But, if she did have them, as Qantas claimed, they would have amplified the child’s scream.
ABC NEWS quotes another audiologist who said the cries of a baby can be 130 decibels. That kind of noise can be painful especially, “if you are already hypersensitive to loud sounds due to an existing hearing loss.”
As far as what this means the next time we fly--when the sticker books, granola bars, Magna Doodles and Gummi Bears cannot compete with delays, missed naps, stressed out parents and five hours of physical containment--are we asking for a lawsuit--for us—or the airline?
I called Brian Lawler, Jean Barnard’s attorney, at Pilot Law in San Diego. He can’t talk about the case, but he did listen when I asked about the effect of the settlement and what it meant for parents when they travel.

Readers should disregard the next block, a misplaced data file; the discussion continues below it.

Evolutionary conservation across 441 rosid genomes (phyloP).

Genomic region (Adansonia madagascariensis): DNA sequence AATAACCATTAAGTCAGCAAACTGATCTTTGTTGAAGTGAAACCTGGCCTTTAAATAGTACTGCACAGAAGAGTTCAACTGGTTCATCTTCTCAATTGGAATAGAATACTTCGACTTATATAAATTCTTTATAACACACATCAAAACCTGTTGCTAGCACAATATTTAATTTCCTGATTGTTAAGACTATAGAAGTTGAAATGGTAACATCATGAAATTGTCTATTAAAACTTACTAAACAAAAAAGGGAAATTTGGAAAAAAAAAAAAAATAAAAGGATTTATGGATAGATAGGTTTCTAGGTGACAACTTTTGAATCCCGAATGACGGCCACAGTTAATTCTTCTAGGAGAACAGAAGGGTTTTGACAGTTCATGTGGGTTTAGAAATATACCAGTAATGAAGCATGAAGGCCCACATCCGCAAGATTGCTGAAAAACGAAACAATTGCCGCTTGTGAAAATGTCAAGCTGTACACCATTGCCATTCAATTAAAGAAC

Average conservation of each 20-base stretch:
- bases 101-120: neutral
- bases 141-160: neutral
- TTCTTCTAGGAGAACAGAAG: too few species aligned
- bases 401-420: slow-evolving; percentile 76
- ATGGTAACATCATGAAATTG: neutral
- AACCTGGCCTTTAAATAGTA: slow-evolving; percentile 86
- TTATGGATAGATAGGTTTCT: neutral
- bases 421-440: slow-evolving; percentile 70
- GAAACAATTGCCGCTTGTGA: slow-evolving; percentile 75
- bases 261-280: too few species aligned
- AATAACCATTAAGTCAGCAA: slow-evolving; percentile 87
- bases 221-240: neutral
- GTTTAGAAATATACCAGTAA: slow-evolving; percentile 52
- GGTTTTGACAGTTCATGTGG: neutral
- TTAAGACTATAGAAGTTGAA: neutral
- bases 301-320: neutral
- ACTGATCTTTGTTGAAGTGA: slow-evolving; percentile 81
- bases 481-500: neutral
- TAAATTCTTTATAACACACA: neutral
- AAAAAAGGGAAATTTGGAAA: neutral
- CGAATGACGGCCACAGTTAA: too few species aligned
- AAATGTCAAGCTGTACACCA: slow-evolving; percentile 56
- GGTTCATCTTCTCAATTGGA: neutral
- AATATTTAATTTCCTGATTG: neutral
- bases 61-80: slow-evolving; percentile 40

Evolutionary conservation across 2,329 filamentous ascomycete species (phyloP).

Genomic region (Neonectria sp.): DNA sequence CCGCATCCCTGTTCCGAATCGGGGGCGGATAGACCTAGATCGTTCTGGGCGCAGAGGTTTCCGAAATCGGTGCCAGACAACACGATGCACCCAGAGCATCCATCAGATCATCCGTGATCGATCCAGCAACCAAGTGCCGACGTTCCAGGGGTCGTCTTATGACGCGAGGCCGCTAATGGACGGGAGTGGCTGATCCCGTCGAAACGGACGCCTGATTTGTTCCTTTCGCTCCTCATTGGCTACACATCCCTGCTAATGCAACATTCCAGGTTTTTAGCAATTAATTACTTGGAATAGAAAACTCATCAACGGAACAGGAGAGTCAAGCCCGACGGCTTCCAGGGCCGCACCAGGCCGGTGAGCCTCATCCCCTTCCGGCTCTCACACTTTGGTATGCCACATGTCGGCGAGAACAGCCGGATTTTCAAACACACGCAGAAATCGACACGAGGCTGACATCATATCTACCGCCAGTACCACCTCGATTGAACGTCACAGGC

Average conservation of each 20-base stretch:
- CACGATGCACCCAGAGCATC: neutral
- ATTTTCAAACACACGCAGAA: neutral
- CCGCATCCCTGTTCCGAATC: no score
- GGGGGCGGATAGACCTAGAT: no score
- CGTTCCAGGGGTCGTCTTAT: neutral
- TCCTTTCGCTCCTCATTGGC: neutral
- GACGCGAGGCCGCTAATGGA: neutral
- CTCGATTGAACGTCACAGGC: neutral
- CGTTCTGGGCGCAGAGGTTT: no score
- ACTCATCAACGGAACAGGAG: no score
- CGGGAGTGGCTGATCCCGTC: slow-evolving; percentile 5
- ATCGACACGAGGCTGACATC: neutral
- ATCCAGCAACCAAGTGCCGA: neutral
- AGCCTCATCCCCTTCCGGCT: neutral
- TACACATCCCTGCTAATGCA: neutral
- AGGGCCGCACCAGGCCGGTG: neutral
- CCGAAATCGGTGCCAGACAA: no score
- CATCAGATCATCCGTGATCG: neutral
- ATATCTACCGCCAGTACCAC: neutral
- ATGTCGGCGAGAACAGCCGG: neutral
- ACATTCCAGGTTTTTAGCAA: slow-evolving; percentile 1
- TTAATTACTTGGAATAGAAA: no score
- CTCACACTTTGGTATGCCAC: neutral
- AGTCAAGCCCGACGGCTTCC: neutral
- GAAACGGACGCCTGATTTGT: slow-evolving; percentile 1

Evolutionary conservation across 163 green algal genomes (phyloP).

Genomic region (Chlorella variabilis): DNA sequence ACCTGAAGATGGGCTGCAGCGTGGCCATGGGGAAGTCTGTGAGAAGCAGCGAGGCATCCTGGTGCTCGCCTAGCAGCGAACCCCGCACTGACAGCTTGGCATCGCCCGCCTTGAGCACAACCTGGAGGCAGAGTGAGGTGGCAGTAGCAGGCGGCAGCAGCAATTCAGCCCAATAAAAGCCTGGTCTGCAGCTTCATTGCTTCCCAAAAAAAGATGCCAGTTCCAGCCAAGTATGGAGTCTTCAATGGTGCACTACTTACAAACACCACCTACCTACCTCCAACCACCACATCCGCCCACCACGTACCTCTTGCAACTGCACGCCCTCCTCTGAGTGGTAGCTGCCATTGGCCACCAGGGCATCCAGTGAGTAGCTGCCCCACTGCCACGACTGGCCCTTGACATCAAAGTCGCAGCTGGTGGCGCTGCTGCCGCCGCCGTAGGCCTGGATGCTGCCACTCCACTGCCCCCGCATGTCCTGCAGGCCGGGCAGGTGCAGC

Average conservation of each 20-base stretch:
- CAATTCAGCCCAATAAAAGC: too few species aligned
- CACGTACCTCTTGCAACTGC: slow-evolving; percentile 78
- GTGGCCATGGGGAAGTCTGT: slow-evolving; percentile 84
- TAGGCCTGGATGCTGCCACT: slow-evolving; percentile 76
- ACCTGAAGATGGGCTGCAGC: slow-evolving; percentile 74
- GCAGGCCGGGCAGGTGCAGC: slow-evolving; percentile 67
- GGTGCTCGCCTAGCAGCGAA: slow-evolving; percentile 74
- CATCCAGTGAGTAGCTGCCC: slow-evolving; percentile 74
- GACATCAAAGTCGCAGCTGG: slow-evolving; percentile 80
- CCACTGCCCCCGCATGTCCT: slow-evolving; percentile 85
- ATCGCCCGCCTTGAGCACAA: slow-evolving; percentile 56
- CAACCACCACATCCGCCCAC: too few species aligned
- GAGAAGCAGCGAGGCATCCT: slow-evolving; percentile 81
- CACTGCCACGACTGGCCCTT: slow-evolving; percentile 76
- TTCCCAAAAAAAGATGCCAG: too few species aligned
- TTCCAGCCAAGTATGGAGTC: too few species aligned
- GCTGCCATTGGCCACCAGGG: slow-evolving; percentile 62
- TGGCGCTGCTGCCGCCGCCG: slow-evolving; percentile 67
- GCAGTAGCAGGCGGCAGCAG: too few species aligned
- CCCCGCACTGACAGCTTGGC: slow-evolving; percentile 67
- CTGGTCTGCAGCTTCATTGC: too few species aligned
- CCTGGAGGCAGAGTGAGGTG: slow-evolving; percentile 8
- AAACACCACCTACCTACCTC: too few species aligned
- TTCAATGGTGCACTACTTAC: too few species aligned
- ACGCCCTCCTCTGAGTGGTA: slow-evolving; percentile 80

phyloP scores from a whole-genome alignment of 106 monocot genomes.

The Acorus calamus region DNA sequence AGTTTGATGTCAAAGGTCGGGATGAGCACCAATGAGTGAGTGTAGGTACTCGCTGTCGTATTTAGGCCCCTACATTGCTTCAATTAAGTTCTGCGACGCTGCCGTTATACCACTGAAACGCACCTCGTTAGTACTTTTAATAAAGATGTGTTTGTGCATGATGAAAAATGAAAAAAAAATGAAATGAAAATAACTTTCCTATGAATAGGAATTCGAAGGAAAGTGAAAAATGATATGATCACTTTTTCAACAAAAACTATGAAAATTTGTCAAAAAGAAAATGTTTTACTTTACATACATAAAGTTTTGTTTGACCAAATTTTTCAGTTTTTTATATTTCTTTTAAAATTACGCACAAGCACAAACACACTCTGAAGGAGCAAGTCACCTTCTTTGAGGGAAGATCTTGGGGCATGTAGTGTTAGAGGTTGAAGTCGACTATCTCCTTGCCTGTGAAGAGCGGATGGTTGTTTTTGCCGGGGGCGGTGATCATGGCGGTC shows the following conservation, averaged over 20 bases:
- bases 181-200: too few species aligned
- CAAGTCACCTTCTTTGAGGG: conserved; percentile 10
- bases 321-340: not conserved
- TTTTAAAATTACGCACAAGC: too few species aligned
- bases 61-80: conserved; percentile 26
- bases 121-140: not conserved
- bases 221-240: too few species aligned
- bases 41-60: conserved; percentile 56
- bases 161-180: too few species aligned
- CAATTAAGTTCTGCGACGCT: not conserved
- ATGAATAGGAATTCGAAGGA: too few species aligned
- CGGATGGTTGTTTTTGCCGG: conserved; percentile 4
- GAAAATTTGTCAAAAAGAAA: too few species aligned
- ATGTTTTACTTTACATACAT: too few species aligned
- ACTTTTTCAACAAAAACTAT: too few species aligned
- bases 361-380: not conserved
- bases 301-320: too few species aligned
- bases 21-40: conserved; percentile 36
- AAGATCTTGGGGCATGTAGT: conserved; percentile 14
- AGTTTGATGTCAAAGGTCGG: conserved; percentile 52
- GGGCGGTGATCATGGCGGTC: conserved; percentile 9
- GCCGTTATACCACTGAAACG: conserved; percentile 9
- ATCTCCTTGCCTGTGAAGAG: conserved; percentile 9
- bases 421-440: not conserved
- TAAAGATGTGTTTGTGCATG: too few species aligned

“The facts here are unique,” he said, before politely saying he could not make an application of them to future situations.
I took that as a green light.
Grab your carry on and a preschooler, folks.
I know there’ll be plenty of dirty looks the next time one of my own kids howls, kicks a seat, or vomits on the beverage cart.
And, I get it.
I am embarrassed, apologetic, and irritated, too. And, the most difficult part of traveling with children---on a plane, or bus, or train--is that the one tactic every parent relies on when a child is devolving into a red-faced, irrational, angry little blob- to step outside with them, or move to another room- is not within the realm of possibilities. We, as much as the poor passengers who are forced to listen, are trapped.